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Webster 1913 Edition


Sea

Sea

(sē)
,
Noun.
[OE.
see
, AS.
; akin to D.
zee
, OS. & OHG.
sēo
, G.
see
, OFries.
se
, Dan.
sö
, Sw.
sjö
, Icel.
saer
, Goth.
saiws
, and perhaps to L.
saevus
fierce, savage. √151a.]
1.
One of the larger bodies of salt water, less than an ocean, found on the earth’s surface; a body of salt water of second rank, generally forming part of, or connecting with, an ocean or a larger sea;
as, the Mediterranean
Sea
; the
Sea
of Marmora; the North
Sea
; the Carribean
Sea
.
2.
An inland body of water, esp. if large or if salt or brackish;
as, the Caspian
Sea
;
the Sea
of Aral
; sometimes, a small fresh-water lake;
as, the
Sea
of Galilee
.
3.
The ocean; the whole body of the salt water which covers a large part of the globe.
I marvel how the fishes live in the
sea
.
Shakespeare
Ambiguous between
sea
and land
The river horse and scaly crocodile.
Milton.
4.
The swell of the ocean or other body of water in a high wind; motion or agitation of the water's surface; also, a single wave; a billow;
as, there was a high
sea
after the storm; the vessel shipped a
sea
.
5.
(Jewish Antiq.)
A great brazen laver in the temple at Jerusalem; – so called from its size.
He made a molten
sea
of ten cubits from brim to brim, round in compass, and five cubits the height thereof.
2 Chron. iv. 2.
6.
Fig.: Anything resembling the sea in vastness;
as, a
sea
of glory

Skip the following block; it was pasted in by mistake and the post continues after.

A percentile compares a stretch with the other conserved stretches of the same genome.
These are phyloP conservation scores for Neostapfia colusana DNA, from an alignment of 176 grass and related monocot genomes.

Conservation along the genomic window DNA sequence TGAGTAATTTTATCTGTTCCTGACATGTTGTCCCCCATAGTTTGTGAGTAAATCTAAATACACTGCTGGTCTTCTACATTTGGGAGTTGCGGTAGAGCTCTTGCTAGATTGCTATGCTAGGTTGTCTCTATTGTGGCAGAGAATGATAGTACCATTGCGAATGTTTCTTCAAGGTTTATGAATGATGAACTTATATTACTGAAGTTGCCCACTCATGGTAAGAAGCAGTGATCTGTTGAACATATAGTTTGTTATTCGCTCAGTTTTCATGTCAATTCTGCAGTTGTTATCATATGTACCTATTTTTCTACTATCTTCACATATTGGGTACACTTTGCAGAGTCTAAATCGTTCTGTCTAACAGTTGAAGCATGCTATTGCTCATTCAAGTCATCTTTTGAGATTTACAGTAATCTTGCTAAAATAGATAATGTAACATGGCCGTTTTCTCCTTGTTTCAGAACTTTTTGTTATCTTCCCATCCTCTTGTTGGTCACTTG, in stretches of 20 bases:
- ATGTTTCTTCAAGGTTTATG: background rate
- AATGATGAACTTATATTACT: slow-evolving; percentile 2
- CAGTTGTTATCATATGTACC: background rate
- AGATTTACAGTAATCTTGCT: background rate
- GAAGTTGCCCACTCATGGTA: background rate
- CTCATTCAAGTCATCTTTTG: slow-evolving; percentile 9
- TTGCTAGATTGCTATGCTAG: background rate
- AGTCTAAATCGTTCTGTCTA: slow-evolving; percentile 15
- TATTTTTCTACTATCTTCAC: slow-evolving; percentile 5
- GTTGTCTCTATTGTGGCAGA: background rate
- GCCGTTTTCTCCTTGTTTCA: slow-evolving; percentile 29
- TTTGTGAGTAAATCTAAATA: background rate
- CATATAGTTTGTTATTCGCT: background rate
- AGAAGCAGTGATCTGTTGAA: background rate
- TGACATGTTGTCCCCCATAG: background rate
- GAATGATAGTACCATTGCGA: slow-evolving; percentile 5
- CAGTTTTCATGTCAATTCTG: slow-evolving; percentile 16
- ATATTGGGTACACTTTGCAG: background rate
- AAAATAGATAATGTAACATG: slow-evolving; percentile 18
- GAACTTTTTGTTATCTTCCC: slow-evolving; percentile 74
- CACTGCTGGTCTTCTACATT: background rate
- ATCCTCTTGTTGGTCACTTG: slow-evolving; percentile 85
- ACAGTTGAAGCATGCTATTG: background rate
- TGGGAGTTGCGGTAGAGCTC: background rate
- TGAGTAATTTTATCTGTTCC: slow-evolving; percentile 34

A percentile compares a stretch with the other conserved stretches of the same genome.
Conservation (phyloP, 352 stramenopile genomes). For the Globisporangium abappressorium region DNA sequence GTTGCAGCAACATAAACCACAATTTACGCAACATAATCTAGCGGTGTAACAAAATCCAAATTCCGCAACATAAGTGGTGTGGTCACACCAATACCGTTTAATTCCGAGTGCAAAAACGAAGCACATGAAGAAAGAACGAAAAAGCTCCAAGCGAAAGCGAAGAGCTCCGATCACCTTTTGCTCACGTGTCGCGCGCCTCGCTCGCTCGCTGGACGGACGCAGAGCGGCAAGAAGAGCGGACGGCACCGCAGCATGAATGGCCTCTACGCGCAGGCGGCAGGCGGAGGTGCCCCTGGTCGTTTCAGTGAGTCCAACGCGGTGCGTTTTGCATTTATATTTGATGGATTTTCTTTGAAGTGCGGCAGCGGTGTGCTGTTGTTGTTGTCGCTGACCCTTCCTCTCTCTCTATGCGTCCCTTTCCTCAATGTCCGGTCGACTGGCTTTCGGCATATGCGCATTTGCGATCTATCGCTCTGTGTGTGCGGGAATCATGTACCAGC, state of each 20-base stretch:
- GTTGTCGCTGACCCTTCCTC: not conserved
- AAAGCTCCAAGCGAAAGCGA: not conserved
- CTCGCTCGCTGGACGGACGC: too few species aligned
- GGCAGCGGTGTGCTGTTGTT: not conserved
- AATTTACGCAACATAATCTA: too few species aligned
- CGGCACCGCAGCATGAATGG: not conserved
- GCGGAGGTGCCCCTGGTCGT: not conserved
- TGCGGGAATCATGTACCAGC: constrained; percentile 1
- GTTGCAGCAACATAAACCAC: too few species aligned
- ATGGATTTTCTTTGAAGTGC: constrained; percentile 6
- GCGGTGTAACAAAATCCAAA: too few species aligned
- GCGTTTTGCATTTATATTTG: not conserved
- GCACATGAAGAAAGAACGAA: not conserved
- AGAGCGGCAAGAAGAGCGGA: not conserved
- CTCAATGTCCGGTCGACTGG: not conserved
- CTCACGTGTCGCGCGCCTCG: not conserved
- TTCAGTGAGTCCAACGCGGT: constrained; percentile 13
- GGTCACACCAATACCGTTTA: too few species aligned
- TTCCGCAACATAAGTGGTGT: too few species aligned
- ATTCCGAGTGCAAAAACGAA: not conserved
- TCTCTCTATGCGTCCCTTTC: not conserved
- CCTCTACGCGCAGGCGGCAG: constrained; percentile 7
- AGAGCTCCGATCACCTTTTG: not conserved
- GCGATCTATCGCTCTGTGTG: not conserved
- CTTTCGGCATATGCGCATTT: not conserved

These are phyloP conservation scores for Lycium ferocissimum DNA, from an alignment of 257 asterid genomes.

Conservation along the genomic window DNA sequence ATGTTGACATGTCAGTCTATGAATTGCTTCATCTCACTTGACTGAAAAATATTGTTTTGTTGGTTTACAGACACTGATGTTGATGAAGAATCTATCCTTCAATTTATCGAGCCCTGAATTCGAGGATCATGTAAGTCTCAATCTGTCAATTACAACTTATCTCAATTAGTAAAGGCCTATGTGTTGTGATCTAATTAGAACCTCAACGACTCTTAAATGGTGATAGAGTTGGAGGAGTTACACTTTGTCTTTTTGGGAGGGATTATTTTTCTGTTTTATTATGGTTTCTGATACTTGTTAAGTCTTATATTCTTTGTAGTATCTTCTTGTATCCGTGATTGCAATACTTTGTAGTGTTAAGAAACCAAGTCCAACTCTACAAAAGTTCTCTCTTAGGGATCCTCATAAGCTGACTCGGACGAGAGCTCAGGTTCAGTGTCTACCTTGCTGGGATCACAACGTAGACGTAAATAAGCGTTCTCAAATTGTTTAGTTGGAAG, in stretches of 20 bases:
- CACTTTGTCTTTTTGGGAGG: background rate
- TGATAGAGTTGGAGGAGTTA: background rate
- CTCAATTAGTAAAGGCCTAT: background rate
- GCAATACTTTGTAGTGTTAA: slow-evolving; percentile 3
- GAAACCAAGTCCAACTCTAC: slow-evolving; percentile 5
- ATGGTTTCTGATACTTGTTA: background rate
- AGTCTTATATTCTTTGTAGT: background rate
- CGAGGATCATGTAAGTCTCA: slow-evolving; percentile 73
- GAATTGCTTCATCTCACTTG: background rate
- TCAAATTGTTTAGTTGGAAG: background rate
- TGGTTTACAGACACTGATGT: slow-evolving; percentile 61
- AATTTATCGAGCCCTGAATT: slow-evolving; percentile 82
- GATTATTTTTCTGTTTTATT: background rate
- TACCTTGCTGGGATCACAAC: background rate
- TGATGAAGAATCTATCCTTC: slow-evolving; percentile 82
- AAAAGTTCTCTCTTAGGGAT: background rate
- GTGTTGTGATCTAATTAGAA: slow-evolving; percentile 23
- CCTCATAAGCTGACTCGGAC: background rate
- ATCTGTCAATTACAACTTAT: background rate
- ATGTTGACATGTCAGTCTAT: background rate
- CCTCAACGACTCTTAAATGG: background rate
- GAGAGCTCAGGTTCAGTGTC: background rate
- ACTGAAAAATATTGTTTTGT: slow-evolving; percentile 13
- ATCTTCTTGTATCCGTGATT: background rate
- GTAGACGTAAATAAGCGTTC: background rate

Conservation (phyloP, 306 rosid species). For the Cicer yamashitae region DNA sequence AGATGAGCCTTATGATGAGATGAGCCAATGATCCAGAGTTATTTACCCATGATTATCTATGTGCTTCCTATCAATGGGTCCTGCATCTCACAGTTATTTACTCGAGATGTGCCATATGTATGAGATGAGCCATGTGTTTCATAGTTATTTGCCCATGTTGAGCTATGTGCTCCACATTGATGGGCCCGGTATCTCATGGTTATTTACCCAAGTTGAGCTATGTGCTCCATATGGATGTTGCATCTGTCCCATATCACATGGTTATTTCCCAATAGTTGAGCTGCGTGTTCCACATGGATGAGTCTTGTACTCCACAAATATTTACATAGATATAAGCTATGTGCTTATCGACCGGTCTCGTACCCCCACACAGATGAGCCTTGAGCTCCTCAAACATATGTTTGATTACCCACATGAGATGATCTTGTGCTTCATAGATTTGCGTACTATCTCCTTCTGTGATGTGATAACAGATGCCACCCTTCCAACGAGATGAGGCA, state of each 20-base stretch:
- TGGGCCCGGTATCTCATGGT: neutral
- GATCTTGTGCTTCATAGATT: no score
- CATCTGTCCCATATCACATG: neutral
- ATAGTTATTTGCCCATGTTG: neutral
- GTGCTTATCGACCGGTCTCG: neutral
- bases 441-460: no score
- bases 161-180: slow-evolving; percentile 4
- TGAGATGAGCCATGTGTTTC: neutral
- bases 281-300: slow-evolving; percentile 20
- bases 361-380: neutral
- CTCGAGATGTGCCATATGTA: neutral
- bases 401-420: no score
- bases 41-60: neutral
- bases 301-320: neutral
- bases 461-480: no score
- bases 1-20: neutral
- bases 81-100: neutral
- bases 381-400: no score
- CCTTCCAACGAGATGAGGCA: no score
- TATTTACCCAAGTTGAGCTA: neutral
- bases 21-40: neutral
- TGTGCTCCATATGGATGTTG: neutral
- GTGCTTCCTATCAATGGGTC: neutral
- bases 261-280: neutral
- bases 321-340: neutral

.
Shak.
All the space . . . was one
sea
of heads.
Macaulay.
Sea is often used in the composition of words of obvious signification; as, sea-bathed, sea-beaten, sea-bound, sea-bred, sea-circled, sealike, sea-nursed, sea-tossed, sea-walled, sea-worn, and the like. It is also used either adjectively or in combination with substantives; as, sea bird, sea-bird, or seabird, sea acorn, or sea-acorn.
At sea
,
upon the ocean; away from land; figuratively, without landmarks for guidance; lost; at the mercy of circumstances.
“To say the old man was at sea would be too feeble an expression.”
G. W. Cable
At full sea
at the height of flood tide; hence, at the height.
“But now God's mercy was at full sea.”
Jer. Taylor.
Beyond seas
, or
Beyond the sea
or
Beyond the seas
(Law)
,
out of the state, territory, realm, or country.
Wharton.
Half seas over
,
half drunk.
[Colloq.]
Spectator.
Heavy sea
,
a sea in which the waves run high.
Long sea
,
a sea characterized by the uniform and steady motion of long and extensive waves.
Short sea
,
a sea in which the waves are short, broken, and irregular, so as to produce a tumbling or jerking motion.
To go to sea
,
to adopt the calling or occupation of a sailor.

Webster 1828 Edition


Sea

SEA

,
Noun.
see.
[This word, like lake, signifies primarily a seat, set or lay, a repository, a bason.]
1. A large bason, cisternor laver which Solomon made in the temple, so large as to contain more than six thousand gallons. This was called the brazen sea, and used to hold water for the priests to wash themselves. 1 Kings 7. 2 Chron. 4
2. A large body of water, nearly inclosed by land, as the Baltic or the Mediterranean; as the sea of Azof. Seas are properly branches of the ocean, and upon the same level. Large bodies of water inland, and situated above the level of the ocean, are lakes. The appellation of sea, given to the Caspian lake, is an exception, and not very correct. So the lake of Galilee is called a sea, from the Greek.